Of course, there were also the struggles against deportations, against police shootings and profiling of Black youth and the unemployment crises … the list is endless. Black pastors were there to bury Black youth, and declaim against ‘senseless violence and guns in Black communities …’


However, while activists in the Black community were also church members, their assemblies and pastors were not officially and publicly involved. The interest of our churches appeared to be from afar.


It is necessary to recall some historic instances of church involvement and the heroic roles played for centuries by Black churches in this hemisphere. During slavery, our churches were the places where, for example, in Jamaica, a Baptist deacon, Paul Bogle, organized anti-slavery revolts.


The church was where, in 20th century America, the organizing for Civil Rights was planned by such preachers as Dr. Martin Luther King Jr. It was from the church that seamstress Rosa Parks, who was arrested after taking a stand by sitting down in a bus, that the Montgomery Bus Boycott – lasting 381 days – was launched.


In Trinidad, it was a Shouter Baptist preacher, the then imprisoned Tubal Uriah ‘Buzz’ Butler, who was successfully leading the anti-colonial movement against Rule Britannia.


In short, in every era, on every continent where Black people needed leadership and resources against oppression, the Black church and its leaders were activating participants; leading from in front.


To be fair, in the GTA today, the Black churches do a tremendous work for good. With more PhDs per pew than any other Canadian institution, with most of our professionals and semi-professionals, Black churches uplift our communities, build strong families, communicate and encourage civic peace and social prosperity.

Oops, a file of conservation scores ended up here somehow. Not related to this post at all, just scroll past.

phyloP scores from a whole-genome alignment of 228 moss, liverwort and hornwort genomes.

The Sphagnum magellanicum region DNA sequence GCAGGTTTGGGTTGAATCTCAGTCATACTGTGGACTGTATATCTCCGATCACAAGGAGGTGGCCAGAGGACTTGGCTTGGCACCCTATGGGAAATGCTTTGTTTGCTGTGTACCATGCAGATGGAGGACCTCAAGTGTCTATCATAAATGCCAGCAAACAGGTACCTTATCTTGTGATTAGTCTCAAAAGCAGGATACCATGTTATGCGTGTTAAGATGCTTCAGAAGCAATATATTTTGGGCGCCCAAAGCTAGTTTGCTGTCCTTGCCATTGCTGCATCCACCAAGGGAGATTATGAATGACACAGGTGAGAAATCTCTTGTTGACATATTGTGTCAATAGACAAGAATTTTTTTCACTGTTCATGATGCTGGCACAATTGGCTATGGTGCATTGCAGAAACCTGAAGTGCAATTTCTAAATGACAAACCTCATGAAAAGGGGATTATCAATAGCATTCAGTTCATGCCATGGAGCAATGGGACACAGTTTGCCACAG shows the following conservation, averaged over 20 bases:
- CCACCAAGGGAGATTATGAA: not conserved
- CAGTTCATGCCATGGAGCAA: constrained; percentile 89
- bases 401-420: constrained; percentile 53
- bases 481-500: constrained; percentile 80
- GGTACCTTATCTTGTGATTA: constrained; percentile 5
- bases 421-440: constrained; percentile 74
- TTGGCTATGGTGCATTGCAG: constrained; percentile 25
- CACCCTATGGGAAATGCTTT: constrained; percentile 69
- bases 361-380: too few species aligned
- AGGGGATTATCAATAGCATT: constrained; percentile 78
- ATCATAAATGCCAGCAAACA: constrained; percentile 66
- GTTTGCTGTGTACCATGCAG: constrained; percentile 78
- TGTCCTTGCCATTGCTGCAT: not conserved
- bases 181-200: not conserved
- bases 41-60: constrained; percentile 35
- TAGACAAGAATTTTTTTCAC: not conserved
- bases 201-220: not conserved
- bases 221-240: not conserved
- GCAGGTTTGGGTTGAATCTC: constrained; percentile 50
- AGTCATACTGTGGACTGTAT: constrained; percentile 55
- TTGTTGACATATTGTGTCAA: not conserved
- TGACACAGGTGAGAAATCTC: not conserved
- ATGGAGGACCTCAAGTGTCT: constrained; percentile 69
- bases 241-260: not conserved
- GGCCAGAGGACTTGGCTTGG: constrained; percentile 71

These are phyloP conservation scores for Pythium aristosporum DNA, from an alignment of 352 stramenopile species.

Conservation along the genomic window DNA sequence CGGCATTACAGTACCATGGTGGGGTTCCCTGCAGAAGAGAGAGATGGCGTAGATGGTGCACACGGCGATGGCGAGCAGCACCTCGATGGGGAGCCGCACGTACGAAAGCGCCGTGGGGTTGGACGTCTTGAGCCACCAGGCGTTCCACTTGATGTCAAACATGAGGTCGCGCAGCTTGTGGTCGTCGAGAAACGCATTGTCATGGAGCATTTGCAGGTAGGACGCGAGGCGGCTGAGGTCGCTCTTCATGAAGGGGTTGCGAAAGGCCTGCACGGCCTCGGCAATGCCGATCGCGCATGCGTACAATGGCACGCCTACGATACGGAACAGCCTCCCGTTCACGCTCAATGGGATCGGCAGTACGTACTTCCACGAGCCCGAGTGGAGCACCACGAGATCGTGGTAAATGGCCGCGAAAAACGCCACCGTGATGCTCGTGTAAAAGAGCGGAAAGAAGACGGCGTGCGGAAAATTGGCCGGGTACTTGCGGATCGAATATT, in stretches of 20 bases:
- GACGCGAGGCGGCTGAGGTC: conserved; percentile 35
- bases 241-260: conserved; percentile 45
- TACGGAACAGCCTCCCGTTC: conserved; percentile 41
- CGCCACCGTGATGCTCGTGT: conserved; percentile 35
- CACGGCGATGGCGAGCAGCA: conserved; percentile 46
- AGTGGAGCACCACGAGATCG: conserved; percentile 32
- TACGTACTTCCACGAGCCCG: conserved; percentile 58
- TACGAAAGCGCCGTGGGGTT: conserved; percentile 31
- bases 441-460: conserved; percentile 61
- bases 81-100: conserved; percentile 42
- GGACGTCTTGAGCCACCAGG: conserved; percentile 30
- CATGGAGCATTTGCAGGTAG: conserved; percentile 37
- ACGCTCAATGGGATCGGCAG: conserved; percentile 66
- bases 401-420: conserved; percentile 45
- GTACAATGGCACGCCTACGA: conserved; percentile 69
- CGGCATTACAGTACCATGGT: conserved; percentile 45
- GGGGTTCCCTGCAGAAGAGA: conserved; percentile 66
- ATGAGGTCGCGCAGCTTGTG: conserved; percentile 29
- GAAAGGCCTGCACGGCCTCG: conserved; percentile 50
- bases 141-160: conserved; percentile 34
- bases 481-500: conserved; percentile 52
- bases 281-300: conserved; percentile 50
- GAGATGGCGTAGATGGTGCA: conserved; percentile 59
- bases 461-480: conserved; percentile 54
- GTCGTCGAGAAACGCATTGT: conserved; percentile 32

In current situations, however, in which unemployment and under-employment are wreaking havoc among Black youth, and most especially on Black women, where do our Black churches stand?


The tools, legal and institutional, are already available, but require deep resources. Among others, these include the tools of social entrepreneurship – not social assistance–and faith-based credit unions.


Speaking, too, of Black American pastors, it must be noted that Dr. King was not assassinated after he publicly opposed the Viet Nam war, nor after the Selma to Montgomery march successfully demanding voting rights for Black Americans. He was not assassinated, integrating White-only lunch counters and toilets. He was not assassinated because of the historic 1963 March on Washington.


Dr. King was assassinated while planning a national Poor Peoples’ Campaign. It was to occupy and shut down the Capital, Washington D.C., demanding ‘economic justice’ for African-Americans.


Referring to the aforementioned issue of the Black mothers facing deportation in the 1990s, Charlie and Dudley, in their attempt to foil the plans of Canada Immigration, had approached several Black pastors. They had requested the use of their church premises, declared as ‘sanctuaries for the Black mothers’. It was a hard slog for all, and with time fast running out for mothers and children.


Only one church responded. It would become a sanctuary. It would help prevent more than a dozen Black mothers from deportation. That church, now ‘celebrating 125 years of Faith, Justice and the Arts’, is located on the south side of Bloor Street, a block west of Spadina. It is Trinity St. Paul’s United – a White church. It provided sanctuary for these Black mothers.


To be continued: pathways to success.